Long time since this page saw some activity. *sigh*. This could have been a post of many things, like:

  • How stress induced fatigue (my dad’s words not mine) caused me to sleep for nearly 36 hours at a stretch
  • The updates to the Gnome Mango system done by Olav Vitters and account system documentation done by Christian Rose has made things so easy for us translators
  • The mad rush for KDE 4.1 Translations
  • The LC Python workshop conducted by Ramkrsna at our office in Pune. Rahul Sundaram followed up with a talk on contributing opportunities in Fedora
  • Our new car
  • The huge power and water shortage that happened in Pune and messed up our daily schedules
  • The much-delayed fun trip to Mumbai and about the time spent with Barkha and her family, the ride on the deccan queen, boat ride to elephanta, visit to mahesh lunch home, getting soaked in the rain at Juhu beach, riding back to Pune in an ambassador taxi amidst pouring rain
  • My views on why overt channel admins (the pronounced green medals, not the access lists) on irc channels in some open-source projects creates unwanted hierarchical levels.
  • Mozilla 3.0.2 translation sprint. Am waiting for a few bug responses at the moment, but hopefully that should not stop the inclusion of bn-IN this time.

    But then let me talk about something thats really much more important. The other day Ani showed me the search feature on the KDE Translation Project website, that allows searching of a term/string in translated content. The setup in this case gets the content from a selected directory of the svn, runs a query for the search string and presents the output results (string and its translated version) with direct link to the source documents. A database is also involved somewhere in between the process.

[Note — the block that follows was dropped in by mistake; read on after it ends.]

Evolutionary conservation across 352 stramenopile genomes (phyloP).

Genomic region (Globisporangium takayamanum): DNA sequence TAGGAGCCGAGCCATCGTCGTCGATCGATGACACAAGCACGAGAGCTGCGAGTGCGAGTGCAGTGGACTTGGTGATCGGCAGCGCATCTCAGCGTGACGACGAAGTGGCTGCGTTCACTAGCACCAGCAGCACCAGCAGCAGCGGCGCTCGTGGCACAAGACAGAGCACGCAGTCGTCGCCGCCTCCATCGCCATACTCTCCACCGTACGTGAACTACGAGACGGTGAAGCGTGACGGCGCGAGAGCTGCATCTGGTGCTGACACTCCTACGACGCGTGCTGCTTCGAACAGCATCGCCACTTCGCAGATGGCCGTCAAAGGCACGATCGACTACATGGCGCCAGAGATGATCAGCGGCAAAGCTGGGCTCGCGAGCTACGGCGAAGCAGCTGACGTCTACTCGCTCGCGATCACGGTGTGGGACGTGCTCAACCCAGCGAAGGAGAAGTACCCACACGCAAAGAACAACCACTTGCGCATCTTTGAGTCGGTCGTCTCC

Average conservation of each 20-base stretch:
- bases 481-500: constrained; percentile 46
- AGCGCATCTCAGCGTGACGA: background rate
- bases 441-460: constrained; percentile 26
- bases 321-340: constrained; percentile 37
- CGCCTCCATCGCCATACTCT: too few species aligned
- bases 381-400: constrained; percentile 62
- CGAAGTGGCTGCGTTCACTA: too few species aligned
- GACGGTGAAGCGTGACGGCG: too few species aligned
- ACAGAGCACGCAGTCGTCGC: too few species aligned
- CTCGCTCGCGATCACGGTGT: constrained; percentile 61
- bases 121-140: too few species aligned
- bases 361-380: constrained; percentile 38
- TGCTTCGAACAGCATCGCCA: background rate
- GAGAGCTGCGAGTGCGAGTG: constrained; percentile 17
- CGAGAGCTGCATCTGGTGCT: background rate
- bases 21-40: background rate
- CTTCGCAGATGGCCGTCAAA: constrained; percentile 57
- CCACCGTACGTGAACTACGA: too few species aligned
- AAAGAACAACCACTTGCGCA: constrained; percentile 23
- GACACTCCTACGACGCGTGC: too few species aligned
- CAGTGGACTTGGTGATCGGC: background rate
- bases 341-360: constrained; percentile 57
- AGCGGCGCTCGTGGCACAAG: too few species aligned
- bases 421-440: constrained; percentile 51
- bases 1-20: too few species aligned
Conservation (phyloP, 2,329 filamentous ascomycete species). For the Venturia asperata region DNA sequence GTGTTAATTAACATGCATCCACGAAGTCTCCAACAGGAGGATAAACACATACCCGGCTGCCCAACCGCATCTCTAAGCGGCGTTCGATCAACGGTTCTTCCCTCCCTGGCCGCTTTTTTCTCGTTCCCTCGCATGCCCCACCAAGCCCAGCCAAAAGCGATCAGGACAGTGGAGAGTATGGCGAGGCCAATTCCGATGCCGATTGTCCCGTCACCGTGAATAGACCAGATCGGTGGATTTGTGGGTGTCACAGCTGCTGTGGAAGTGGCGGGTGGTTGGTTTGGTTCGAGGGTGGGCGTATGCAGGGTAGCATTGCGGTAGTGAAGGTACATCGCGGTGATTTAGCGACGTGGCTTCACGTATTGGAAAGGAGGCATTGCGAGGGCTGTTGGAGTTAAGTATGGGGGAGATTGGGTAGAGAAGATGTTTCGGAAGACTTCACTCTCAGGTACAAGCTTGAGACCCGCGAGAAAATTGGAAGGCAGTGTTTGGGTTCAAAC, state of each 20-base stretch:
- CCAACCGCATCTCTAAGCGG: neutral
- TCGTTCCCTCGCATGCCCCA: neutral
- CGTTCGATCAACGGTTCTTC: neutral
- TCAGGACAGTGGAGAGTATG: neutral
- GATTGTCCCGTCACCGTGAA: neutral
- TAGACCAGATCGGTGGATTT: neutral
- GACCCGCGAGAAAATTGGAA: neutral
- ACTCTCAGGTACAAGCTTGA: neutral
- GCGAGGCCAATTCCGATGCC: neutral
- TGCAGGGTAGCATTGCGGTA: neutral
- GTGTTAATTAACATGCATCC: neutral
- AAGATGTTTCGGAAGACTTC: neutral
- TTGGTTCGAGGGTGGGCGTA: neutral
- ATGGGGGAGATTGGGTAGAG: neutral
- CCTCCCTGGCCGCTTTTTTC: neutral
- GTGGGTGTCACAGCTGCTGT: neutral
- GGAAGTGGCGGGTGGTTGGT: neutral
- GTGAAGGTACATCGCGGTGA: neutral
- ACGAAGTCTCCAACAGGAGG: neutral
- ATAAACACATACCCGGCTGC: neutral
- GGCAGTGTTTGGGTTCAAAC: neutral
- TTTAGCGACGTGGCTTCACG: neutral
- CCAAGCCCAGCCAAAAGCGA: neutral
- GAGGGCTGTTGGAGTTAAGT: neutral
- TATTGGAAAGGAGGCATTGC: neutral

So a few of us were talking about having a similar tool that would allow us to search strings on user-defined content locations and present the strings with the search items, corresponding translated content and pointers to the source document. And so evolved Translation-Filter, by Kushal. A nifty little tool, that does just what we need. Its still being worked upon, but at the moment what you can do with it is:

  • Define a custom location with multiple .po files
  • Provide a string to search in the defined location
  • Get an output with the original english string containing the search item,corresponding translated string and the source file name
  • Provide a list of strings to search via a plain text file
  • Save search results as .html pages
  • Use the tool from the command line and a basic GUI dialog box

    The project is a part of Fedora already and Kushal has packaged it.

    At this moment the benefits look huge. Primarily it will allow us to ensure consistency of bn-IN translated content across projects (the ones using .po files at the very least). Perhaps (as Sayam thinks) very soon we can make a web-based version of it too. So right now… kushal++ 😀